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  7. Bill19233

    Bill19233

    Joined Jan 22, 2008
    293 posts, 139 likes
    Hunter 340
    US Baytown TX
    Why not triple headsails more often?

    Captures.JPG

     


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  8. Meriachee

    Meriachee

    Joined Aug 1, 2011
    2,373 posts, 588 likes
    Catalina 270
    CA Wabamun - on the orange ball
    Gee, that foil sticking out of the deck is lifting the boat almost out of the water. :) Maybe they should make them cant above the waterline too.
     


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  9. Will Gilmore

    Will Gilmore

    Joined Oct 19, 2017
    2,147 posts, 841 likes
    O'Day 19
    US Littleton, NH
    What a concept. Solid foil sail when on one tack, dagger board when on the other. :thumbup: That way, the wind foil being more to windward, there would be a shorter heeling force while still getting that foil up into the air. Of course all the righting force is gravity reliant not buoyancy reliant. Or is there a keel too?
    Will (Dragonfly)
     


  10. Benny17441

    Benny17441

    Joined May 24, 2004
    5,318 posts, 293 likes
    CC 30
    US South Florida
    I think he is referring to a Stay Sail and not a Spinnaker. You all know what they say, "take it up and gain half a knot or take it down and gain half a knot". Some love them, others would not have them. They have limitations to optimal wind speeds and optimal points of sail. The most common set up is as a second headsail and can be used to store a light air or heavy weather headsail and used accordingly.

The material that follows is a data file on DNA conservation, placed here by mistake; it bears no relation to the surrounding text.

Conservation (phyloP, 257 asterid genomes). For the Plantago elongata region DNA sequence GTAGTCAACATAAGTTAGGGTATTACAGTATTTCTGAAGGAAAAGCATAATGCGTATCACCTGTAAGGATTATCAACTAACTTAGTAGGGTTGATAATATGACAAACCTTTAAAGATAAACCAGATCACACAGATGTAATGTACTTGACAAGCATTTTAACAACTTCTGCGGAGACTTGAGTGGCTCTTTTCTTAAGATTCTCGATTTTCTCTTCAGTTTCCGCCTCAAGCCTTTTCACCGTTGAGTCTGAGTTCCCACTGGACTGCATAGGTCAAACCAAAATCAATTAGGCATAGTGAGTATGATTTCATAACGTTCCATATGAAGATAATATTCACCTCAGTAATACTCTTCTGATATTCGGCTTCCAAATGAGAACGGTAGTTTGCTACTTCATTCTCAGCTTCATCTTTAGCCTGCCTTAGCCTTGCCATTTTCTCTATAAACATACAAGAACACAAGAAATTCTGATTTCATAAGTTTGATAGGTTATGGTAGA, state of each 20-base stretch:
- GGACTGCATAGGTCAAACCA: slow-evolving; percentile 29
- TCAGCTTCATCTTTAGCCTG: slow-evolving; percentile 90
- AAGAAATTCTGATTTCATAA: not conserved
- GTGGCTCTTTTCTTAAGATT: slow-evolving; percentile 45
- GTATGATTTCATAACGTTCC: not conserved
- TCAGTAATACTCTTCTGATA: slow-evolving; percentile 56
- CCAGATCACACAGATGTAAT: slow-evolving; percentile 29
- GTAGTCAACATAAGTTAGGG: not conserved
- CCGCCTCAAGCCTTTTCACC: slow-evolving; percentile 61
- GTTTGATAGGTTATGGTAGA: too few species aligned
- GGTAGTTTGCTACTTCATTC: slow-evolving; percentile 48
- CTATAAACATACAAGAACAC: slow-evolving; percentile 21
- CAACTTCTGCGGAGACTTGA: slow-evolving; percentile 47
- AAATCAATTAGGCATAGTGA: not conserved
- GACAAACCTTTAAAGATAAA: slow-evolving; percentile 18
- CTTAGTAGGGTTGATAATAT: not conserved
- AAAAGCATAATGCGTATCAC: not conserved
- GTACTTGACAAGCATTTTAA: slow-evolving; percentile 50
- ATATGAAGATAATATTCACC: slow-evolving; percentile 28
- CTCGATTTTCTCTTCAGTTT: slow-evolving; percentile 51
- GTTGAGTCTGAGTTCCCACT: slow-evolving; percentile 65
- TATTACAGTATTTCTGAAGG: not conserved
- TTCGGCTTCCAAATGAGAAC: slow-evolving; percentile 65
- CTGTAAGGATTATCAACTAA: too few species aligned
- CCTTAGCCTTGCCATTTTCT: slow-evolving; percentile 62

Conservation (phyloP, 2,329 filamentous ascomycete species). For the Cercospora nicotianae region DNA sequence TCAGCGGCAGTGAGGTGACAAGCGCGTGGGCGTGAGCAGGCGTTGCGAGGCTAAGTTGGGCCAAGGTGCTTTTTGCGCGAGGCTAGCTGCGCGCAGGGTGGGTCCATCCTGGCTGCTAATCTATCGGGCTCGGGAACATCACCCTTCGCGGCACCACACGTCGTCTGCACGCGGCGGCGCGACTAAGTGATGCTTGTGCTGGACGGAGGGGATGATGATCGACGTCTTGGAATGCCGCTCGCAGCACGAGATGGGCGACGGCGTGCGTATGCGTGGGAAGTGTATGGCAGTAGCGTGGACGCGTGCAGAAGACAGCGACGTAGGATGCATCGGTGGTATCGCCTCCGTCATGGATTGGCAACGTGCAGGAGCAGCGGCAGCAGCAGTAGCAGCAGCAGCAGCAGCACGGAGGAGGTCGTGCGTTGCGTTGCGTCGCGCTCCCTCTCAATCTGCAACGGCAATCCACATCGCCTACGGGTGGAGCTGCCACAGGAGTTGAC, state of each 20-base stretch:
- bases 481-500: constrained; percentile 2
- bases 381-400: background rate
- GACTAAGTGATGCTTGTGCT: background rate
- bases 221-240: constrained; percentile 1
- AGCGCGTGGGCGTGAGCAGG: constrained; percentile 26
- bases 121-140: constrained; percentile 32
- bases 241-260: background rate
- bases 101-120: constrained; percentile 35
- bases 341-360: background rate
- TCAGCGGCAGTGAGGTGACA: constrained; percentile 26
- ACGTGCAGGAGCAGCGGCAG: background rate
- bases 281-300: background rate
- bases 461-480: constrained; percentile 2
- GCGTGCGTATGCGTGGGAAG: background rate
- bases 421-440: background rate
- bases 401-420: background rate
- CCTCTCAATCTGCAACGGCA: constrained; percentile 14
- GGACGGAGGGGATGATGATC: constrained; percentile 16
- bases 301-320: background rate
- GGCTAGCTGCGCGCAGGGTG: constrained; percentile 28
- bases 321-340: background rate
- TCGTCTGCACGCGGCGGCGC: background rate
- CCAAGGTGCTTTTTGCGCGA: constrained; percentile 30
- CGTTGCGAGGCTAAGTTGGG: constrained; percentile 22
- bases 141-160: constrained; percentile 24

11. Jackdaw

    Jackdaw

    Joined Nov 8, 2010
    8,426 posts, 1,858 likes
    Beneteau First 36.7 & 260
    US Minneapolis MN & Bayfield WI
    Ah, I could see that. This is not done now because long ago NAs learned that the fastest practical sail combination for small boats was Bermudian sloop (single stayed headsail + main). Other combinations upwind (cutter) are old solutions created to solve problems that modern boats don't have.

    Off the wind (as noted), different story.
     


  12. danstanford

    danstanford

    Joined Aug 2, 2010
    206 posts, 29 likes
    Beneteau 323
    CA Cobourg
    So, is it too simplistic to compare this to a sail trimmed fuller rather than flatter? More power can be generated but the boat may well be slower.
    In addition to this question, is that chart True Wind Angle? Can they really point to low 30's true?
    Thanks, Dan
     


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  13. Will Gilmore

    Will Gilmore

    Joined Oct 19, 2017
    2,147 posts, 841 likes
    O'Day 19
    US Littleton, NH
    I have been told that biplanes and triplanes began to lose lift efficiancy with the addition of each new wing. They generated more lift to a point but the upper wing took away from some of the lift of the lower. More modern biplanes have more offset because of this. The upper wing is much more forward.
    - Will (Dragonfly)